7thly, Are we not far more easily impressed and influenced by evil counsels and examples, than by those that are good? You will see this was the ruin of Adam, Gen. iii. 6. Evil example, to this day, is one of Satan's master devices to ruin men, And though we have by nature more of the fox than of the lambi yet that ill pror perty some observe in this creature, viz. That if one Jainb skip into a water, the rest that are near will suddenly follow, may be observed also in the disposition of the children of men ; to whom it is very natural to embrace an evil way, because they see others upon it before them. Ill example has frequently the force of a violent stream, to carry us over plain duty, but especially if the example be given by those we bear a great affection to; our affection, in that case, blinds our judgment; and what we would abhor in others, is complied with, to humour them... And nothing is more plain, than that generally men chuse rather to do what the most do, than what the best do.
Sthly, Who of all Adam's sons need be taught the art of sewing fig-leaves together, to cover their nakedness? Gen. iii. 7. When we have ruined ourselves, and made ourselves naked, to our shame ; we naturally seek to help ourselves by ourselves; and many poor shifts are fullen upon, as silly and insignificant as Adam's figleaves. What pains are men at, to cover their sin from their own consciences, and draw all the fair colours up it that they can ? And when once convictions are fastened upon them, so that they cannot but see themselves naked ; it is as natural for them to attempt to spin a cover to it out of their own bowels, as for fishes to swim in the waters, or birds to fly in the air. Therefore, the first question of the convinced is, What shall we do? Acts ii. 27. How shall we qualify ourselves ? What shall we perform ? Not minding that the new creature is God's own workmanship (or deed, Eph. ii. 10.) more than Adam thought of being clothed with skins of sacrifices, Gen. iii. 21.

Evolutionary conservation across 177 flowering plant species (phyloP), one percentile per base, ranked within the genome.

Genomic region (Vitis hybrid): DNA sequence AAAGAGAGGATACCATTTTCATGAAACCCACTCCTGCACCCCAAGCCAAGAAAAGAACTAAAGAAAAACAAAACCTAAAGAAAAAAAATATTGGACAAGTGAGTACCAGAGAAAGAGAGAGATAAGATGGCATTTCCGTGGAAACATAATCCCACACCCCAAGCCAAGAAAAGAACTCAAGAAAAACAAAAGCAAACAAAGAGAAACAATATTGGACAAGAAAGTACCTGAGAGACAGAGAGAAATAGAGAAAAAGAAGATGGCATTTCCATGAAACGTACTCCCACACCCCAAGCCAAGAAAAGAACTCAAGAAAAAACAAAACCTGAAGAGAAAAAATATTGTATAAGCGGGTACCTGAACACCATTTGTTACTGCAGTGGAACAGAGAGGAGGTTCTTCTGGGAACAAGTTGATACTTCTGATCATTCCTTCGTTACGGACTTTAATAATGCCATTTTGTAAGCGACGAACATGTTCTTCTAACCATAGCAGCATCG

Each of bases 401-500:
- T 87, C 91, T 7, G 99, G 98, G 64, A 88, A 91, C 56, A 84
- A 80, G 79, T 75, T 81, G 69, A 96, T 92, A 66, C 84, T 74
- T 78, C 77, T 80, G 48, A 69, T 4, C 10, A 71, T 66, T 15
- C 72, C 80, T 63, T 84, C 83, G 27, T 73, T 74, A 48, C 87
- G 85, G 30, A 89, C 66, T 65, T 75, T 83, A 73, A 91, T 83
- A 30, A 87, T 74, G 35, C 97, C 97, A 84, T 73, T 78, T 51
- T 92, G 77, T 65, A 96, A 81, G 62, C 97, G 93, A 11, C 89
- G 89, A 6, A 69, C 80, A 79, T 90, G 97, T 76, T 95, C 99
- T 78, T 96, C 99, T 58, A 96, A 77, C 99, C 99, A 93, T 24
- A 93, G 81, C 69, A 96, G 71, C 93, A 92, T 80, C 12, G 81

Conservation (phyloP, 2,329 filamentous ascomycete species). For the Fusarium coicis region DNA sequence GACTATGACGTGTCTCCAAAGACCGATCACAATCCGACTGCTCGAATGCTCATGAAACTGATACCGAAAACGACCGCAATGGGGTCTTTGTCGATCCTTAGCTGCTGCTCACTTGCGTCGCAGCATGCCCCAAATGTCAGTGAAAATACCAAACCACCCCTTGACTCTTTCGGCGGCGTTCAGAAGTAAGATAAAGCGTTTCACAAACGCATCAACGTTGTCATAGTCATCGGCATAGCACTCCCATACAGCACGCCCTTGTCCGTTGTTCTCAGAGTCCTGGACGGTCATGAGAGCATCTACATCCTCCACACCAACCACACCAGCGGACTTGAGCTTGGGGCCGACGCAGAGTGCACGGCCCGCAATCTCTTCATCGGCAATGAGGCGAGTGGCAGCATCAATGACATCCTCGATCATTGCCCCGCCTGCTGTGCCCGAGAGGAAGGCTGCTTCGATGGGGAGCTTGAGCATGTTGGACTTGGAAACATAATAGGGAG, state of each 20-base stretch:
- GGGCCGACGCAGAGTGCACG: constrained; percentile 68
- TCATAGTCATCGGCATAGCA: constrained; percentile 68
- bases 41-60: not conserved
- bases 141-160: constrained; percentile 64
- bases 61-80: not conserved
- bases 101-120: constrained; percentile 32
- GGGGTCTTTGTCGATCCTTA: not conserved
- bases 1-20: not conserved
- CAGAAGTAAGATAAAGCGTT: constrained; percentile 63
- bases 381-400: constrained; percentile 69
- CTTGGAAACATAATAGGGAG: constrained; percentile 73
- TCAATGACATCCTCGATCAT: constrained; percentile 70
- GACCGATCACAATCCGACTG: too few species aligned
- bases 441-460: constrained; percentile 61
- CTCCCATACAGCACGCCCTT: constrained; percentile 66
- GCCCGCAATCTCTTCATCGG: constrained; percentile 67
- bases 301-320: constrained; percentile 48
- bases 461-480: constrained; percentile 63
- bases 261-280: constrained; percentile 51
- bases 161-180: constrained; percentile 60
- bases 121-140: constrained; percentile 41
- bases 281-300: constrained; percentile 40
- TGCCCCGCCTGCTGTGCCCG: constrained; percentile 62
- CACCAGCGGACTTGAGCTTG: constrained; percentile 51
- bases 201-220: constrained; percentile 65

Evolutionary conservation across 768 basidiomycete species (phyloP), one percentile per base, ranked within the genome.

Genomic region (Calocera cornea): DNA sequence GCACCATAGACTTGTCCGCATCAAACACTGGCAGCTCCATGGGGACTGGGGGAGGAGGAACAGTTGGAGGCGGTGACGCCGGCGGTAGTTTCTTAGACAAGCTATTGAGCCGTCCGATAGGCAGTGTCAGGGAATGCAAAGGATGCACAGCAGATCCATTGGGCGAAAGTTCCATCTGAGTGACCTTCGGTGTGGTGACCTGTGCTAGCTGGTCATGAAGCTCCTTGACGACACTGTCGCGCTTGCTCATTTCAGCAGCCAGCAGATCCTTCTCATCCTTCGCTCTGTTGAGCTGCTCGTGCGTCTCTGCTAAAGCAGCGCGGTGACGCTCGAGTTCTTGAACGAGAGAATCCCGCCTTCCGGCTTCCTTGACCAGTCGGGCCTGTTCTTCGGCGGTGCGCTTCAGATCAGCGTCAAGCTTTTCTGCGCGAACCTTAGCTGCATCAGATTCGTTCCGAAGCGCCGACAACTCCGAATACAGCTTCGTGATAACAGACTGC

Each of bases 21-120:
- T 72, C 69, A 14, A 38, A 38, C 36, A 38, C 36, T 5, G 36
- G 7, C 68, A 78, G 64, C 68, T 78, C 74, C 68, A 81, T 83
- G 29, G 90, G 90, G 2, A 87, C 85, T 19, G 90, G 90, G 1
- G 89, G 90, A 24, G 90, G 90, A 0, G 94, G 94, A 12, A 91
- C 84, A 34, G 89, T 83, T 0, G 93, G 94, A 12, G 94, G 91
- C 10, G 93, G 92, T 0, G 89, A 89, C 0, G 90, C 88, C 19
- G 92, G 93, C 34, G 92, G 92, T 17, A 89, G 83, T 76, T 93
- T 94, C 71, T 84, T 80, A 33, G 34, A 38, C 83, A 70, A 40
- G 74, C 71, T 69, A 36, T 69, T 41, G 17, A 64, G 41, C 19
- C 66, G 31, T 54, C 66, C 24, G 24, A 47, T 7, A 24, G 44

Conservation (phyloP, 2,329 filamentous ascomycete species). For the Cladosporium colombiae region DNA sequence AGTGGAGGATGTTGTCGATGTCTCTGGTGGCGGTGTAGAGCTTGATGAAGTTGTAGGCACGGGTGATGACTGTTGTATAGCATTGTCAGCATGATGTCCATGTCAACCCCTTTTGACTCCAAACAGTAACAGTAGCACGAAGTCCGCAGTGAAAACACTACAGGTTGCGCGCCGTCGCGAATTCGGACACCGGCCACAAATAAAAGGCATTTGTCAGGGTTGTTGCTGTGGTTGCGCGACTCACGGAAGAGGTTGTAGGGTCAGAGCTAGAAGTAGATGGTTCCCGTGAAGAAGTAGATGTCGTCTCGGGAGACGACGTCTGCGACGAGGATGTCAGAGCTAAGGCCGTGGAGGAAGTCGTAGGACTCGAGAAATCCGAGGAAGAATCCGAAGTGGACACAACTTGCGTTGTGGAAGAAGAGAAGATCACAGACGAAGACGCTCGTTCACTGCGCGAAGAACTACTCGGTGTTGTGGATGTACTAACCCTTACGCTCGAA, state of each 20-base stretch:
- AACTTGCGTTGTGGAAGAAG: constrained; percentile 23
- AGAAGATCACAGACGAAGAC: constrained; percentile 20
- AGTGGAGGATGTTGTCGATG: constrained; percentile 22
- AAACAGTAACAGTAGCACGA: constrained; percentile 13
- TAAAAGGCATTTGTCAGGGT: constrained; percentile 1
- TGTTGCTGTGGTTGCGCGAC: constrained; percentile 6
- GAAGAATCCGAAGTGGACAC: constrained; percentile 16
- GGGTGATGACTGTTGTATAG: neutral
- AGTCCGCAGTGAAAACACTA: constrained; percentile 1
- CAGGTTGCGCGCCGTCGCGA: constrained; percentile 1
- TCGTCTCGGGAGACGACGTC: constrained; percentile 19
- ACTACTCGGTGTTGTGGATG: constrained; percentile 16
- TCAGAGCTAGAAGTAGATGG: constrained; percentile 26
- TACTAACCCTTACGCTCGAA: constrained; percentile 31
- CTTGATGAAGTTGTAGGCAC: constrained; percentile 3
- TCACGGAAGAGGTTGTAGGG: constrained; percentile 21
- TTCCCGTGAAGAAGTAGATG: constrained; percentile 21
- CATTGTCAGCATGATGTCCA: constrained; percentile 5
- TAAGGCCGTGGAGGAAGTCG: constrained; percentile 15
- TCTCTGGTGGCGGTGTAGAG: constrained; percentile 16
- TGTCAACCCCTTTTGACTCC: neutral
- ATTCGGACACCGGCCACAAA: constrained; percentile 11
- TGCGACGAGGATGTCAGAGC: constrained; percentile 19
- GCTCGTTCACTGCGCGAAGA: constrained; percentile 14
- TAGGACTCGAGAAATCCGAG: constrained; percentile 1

9thly, Do not Adam's children naturally follow his footsteps,in hiding themselves from the presence of the Lord ? Gen. iii. 8. We are every whit as blind in this matter as he was, who thought to hide himself from the presence of God among the shady trecs of the garden. We are very apt to promise ourselves more security in a secret sin, than in one that is openly committed. of the adulterer waiteth for the twilight, saying, shall see me," Job xxiv. 15. And men will freely do that in secret, which they would be ashamed to do in the presence of a child; as if darkness could hide from an allseeing God. Are we not naturally careless of communion with God; ay, 'and averse to it? Never was there any communion betwixt God and Adam's children, where the Lord himself had not the first word. If he would let them alone, they would never inquire after him. Isa. Ivii. 18. I hide me.